🏁 START MAY 21, 2023
⌛️ ETA MAY 30, 2023
📏 DISTANCE 3,500 nautical miles (4,028 miles/6,482 kilometers)

The fifth leg of The Ocean Race 2022-23 is a week-long 3,500-nautical mile, (4,028-mile/6,482-kilometre) transatlantic sprint from Newport, Rhode Island to the Danish city of Aarhus and is the second of the race’s two double-points scoring stages.

In the same way that Leg 3 from South Africa to Brazil saw the 11th Hour Racing team crew racing around the bottom of the planet, on Leg 5 they will be racing around its upper reaches close to the Arctic Circle.

The Atlantic crossing is the race’s final open ocean leg and marks The Ocean Race fleet’s return to Europe for the first time since leaving Alicante, Spain on the opening leg on January 15. Traditionally it is a fast and furious affair with the teams pushing all out for precious points at this key stage of their race around-the-world.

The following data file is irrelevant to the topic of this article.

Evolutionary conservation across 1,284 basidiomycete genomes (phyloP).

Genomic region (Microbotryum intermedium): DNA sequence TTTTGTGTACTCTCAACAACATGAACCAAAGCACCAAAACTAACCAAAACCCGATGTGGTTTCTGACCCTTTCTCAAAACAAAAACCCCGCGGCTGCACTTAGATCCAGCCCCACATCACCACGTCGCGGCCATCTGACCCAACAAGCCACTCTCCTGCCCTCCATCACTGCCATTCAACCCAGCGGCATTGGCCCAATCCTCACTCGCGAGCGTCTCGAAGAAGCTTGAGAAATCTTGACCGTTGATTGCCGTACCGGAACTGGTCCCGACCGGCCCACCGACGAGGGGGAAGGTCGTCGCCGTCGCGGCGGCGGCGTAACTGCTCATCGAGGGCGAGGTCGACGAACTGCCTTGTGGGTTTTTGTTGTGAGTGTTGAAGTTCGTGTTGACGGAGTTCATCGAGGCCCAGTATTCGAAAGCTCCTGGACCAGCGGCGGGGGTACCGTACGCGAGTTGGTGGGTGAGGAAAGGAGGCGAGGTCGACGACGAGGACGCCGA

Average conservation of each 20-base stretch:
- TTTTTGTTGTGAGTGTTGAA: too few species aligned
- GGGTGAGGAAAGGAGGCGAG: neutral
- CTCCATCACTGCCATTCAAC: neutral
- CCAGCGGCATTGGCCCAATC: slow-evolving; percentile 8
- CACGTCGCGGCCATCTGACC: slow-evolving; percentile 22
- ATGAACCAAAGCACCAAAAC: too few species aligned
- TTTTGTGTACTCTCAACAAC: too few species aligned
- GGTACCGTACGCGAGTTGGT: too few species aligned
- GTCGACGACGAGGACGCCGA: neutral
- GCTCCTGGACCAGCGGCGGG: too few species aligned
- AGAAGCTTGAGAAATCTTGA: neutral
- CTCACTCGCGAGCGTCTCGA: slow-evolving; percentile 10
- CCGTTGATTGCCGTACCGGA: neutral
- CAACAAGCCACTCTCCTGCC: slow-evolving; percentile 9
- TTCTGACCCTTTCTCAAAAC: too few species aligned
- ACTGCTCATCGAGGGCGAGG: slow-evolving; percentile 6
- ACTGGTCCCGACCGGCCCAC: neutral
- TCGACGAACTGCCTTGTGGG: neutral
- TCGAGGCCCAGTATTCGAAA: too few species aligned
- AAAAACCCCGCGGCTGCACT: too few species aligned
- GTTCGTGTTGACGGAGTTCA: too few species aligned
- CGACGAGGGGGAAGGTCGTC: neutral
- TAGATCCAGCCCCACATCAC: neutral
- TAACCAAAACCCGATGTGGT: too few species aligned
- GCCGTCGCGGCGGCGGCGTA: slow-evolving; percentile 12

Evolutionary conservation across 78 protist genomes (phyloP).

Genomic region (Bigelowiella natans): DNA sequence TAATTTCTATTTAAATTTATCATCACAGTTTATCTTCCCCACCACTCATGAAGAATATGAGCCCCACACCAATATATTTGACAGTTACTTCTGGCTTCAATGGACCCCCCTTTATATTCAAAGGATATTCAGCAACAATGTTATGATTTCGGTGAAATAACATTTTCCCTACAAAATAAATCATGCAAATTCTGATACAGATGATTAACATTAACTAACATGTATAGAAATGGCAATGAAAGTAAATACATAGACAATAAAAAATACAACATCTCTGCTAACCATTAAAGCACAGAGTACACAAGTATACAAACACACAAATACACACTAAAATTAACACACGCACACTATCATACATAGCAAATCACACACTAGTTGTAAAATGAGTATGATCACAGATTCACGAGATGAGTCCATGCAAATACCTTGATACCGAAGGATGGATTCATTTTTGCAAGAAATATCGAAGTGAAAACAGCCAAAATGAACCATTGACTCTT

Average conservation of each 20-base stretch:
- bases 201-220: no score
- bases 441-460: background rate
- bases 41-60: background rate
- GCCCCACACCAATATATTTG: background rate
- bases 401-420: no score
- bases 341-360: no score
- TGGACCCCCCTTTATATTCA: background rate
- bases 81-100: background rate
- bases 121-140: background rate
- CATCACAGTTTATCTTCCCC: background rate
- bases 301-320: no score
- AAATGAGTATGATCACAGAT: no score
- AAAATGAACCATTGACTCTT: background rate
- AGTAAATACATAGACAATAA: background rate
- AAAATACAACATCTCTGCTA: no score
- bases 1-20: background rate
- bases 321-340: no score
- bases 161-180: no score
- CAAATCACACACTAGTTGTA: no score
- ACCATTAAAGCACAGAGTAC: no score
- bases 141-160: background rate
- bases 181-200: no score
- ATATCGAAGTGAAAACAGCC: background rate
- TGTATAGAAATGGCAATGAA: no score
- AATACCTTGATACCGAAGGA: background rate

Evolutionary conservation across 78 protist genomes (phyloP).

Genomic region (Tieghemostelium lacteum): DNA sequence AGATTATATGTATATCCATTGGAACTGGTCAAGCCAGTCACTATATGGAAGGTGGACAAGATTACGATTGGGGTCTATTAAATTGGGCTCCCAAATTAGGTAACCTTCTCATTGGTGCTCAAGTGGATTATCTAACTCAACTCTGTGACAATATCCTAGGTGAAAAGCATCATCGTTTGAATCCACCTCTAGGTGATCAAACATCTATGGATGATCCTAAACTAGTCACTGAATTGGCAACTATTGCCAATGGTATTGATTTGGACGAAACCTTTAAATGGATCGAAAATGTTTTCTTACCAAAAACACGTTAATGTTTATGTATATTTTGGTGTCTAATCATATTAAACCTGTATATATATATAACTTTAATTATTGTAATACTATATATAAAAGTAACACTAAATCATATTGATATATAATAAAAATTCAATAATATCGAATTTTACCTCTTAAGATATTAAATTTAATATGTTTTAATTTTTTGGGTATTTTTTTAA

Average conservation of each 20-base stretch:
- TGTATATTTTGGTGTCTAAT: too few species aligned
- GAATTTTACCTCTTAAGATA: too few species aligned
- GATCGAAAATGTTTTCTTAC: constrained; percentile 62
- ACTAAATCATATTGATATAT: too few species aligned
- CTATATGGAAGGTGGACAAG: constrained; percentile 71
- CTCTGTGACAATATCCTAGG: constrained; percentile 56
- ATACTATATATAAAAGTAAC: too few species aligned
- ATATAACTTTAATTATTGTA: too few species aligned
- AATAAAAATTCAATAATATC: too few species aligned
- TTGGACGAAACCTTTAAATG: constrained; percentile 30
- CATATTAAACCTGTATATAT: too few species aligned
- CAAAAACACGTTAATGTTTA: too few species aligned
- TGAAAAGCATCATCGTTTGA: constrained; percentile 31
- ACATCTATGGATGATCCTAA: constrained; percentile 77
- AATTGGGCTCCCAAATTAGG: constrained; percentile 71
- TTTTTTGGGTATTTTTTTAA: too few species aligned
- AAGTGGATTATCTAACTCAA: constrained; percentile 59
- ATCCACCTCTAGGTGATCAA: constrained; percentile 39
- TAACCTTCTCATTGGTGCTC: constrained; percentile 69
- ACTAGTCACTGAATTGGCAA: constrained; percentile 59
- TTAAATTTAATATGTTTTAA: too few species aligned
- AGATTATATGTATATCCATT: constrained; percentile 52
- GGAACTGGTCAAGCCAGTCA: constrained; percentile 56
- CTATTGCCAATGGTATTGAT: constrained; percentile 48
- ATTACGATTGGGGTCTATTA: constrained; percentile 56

After another bone-shaking ride across the Gulf Stream soon after leaving Newport the crews are likely to head north on a ‘Great Circle’ route – the shortest path between two points on the earth’s surface – taking them past the Canadian maritime province of Nova Scotia and past Newfoundland’s Grand Banks sub-marine plain as they head north west towards the tip of Greenland – the world’s largest island.

Once again – as on Leg 3 in the deep south – the race organisers are likely to impose a virtual exclusion zone to the north to protect the fleet from the threat of icebergs.

The route takes the fleet across the top of Scotland and past the Scottish outcrop of Muckle Flugga in the Shetland Islands – once the the most northerly inhabited part of the British Isles – before what is expected to be a fast blast across the cold and lumpy across the North Sea to Skagen at the very northern tip of Denmark’s Jutland peninsula.

There, the crews will turn their bows south and head down through the Kattegat Sea and the finish line in Aarhus. Depending on the conditions and the strength of the tides the quickest strategy over this final stage could be the direct route – or, in lighter winds, a coastal track taking advantage of local wind systems close to shore.